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Tel: +1 (905) 415-9267 or +350 200 400 48

New law helps the wealthy avoid taxes

19th Dec, 2012back

293 A brand new law in Florida, which was created with the intention of helping charities, will be assisting wealthy developers to get a lucrative tax benefit.  They have discovered a method to relocate dozens of apartment complexes off the tax rolls, thus saving themselves up to $115 million in taxes per annum; however, in the process, they will be cutting down revenues for schools and local governments, which are already hard hit in a manner that no one had been able to anticipate.


The counties of Hernando, Hillsborough, Pasco and Pinellas could end up losing out on as much as $18 million every year.  The developers claim that these tax breaks will mean they will be able to have more money with which to maintain the apartments and make sure rents remain affordable for some time to come, but the reality is that there is nothing to prevent them from simply pocketing the savings as profit.  "I'm okay with people getting rich, but I think this is unseemly," says the Homeless Services Network of Central Florida's executive director, Cathy Jackson.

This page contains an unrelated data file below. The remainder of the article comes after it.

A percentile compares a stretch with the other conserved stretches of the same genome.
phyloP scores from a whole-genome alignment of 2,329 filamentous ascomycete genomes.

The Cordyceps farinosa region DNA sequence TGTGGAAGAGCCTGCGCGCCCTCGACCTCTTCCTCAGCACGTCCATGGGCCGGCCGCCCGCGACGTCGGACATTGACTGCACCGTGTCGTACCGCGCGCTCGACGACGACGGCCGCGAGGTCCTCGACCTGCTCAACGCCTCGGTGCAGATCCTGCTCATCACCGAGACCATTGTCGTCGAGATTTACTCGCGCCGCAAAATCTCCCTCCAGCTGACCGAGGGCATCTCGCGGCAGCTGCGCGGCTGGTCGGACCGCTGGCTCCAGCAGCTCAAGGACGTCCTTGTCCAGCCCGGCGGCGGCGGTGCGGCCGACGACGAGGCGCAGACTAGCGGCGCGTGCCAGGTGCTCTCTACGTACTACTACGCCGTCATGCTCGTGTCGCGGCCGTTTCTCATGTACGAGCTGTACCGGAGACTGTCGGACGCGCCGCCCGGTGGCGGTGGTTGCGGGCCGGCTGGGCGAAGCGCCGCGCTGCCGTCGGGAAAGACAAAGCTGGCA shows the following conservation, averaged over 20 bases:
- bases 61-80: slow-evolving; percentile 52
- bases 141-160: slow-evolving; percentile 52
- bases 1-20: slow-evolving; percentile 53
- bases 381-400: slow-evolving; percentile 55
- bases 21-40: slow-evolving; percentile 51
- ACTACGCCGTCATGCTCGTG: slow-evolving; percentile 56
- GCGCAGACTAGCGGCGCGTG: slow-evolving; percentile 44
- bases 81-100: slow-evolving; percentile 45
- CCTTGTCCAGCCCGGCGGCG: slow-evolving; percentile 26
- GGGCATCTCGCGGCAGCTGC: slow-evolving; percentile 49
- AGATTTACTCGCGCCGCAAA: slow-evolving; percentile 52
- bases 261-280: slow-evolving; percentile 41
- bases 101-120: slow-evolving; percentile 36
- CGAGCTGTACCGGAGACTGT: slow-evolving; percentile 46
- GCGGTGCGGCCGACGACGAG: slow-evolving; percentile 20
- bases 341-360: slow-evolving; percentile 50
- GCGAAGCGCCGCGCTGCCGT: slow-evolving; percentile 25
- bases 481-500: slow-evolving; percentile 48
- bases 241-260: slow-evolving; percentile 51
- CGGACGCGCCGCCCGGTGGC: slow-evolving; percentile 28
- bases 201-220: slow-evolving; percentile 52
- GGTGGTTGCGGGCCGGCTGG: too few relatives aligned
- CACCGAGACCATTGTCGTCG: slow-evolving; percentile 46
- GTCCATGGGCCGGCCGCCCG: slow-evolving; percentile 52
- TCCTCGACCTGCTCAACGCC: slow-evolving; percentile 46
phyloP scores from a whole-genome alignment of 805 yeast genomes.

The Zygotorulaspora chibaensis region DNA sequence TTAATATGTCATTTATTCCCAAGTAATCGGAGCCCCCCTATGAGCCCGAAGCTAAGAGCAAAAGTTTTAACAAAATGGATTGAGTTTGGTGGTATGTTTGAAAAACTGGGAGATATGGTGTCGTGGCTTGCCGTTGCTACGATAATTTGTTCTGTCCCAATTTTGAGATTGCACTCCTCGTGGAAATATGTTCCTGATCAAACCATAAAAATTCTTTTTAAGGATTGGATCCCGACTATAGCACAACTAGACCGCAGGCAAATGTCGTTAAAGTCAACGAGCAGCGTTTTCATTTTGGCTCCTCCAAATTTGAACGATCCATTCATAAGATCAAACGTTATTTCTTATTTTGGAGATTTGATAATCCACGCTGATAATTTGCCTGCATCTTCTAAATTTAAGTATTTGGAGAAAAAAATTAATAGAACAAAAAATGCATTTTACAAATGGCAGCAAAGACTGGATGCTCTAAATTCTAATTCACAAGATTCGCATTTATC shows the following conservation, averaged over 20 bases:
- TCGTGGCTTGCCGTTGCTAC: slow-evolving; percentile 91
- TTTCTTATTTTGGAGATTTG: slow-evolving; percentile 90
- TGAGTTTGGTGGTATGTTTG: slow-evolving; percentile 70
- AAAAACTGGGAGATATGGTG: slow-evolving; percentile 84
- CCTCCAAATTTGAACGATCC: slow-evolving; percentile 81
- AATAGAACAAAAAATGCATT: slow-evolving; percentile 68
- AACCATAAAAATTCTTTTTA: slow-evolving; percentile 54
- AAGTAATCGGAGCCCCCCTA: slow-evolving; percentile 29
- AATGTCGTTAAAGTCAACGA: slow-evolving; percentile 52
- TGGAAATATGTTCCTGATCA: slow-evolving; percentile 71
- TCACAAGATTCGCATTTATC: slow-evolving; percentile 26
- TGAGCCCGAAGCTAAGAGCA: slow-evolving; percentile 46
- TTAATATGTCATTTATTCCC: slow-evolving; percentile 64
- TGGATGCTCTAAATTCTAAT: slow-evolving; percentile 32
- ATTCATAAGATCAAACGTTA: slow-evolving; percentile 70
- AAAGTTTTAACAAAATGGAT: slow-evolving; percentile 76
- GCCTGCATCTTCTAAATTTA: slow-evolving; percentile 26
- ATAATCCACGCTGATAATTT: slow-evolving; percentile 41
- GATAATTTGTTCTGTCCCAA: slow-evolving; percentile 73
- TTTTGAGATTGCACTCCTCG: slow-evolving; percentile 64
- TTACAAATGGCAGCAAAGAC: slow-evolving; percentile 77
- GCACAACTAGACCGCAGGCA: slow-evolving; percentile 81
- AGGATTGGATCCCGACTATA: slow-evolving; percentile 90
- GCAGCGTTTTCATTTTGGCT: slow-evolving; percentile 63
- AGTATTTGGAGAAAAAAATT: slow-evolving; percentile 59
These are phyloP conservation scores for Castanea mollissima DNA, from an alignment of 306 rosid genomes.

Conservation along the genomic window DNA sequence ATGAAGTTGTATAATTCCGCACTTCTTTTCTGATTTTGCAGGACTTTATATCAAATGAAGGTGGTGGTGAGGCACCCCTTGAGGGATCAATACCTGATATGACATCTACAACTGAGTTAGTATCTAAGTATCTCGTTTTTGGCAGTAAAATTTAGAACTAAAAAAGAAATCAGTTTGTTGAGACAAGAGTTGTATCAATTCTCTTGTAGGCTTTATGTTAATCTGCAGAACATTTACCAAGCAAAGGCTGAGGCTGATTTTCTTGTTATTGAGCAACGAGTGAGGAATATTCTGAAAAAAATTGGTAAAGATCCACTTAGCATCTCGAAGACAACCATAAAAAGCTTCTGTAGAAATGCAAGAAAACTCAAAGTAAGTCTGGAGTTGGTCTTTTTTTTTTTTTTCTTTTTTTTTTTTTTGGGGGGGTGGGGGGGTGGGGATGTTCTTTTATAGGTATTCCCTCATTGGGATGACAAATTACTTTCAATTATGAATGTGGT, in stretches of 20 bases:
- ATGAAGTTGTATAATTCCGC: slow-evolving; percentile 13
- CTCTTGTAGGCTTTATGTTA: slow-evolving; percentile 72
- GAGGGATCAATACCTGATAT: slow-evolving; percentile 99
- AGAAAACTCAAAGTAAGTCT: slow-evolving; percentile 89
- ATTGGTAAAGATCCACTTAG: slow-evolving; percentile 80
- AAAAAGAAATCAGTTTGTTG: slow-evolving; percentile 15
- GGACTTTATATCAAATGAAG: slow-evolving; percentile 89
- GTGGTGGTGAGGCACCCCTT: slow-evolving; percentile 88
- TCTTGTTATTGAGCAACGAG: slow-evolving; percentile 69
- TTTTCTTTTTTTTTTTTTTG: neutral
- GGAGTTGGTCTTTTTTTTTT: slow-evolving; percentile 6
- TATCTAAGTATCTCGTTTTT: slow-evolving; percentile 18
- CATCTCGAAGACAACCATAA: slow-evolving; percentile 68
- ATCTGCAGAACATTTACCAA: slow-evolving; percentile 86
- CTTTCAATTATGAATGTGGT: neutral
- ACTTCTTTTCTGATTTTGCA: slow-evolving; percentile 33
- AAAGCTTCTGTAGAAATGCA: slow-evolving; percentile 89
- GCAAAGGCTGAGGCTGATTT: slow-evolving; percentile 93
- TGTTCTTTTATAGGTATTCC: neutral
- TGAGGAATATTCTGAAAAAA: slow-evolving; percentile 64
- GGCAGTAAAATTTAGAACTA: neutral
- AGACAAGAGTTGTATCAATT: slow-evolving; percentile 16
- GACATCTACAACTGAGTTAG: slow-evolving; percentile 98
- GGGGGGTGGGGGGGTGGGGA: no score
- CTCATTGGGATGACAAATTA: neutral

Last year a law was passed by the Legislature which was intended to help Habitat for Humanity, as well as other non-profit organizations, to get a tax break so that they would be able to construct apartments for people in need.  Cunning for-profit developers, however, soon realized that they would also qualify for the same tax breaks if they created their own non-profit organizations, thus saving themselves enormous bills on every complex. 


"It's all entirely legal," notes the Florida Housing Finance Corp's general counsel, Wellington Meffert, who helps to administer the state's affordable housing programs.  "But what it will do is take a fair amount of taxable property off the tax rolls."